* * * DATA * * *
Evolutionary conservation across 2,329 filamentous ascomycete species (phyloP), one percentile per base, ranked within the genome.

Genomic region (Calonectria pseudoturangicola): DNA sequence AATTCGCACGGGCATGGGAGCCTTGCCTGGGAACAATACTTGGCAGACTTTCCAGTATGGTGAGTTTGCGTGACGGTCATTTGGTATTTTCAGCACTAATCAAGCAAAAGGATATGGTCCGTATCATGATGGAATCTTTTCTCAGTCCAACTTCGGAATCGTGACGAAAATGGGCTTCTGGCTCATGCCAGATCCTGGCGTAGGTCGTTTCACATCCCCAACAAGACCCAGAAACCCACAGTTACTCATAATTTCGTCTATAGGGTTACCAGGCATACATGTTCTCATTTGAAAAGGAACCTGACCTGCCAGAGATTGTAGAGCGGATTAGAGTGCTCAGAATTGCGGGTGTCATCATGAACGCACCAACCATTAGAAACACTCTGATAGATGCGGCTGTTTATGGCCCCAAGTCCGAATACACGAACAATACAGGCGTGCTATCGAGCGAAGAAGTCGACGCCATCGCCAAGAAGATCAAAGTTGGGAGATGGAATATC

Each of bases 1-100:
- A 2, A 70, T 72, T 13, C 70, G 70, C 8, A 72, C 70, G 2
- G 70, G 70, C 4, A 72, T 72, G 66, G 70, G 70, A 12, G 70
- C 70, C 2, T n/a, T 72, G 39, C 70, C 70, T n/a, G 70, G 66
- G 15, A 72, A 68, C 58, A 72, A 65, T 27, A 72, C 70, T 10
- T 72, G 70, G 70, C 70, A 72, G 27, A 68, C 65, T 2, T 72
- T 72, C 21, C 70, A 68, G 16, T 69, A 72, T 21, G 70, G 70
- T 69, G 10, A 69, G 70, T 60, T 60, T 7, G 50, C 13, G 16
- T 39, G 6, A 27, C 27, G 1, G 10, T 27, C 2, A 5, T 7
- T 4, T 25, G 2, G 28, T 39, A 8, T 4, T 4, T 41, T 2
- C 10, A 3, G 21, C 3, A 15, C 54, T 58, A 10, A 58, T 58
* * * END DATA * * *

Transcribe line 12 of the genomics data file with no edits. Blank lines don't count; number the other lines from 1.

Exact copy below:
- T 4, T 25, G 2, G 28, T 39, A 8, T 4, T 4, T 41, T 2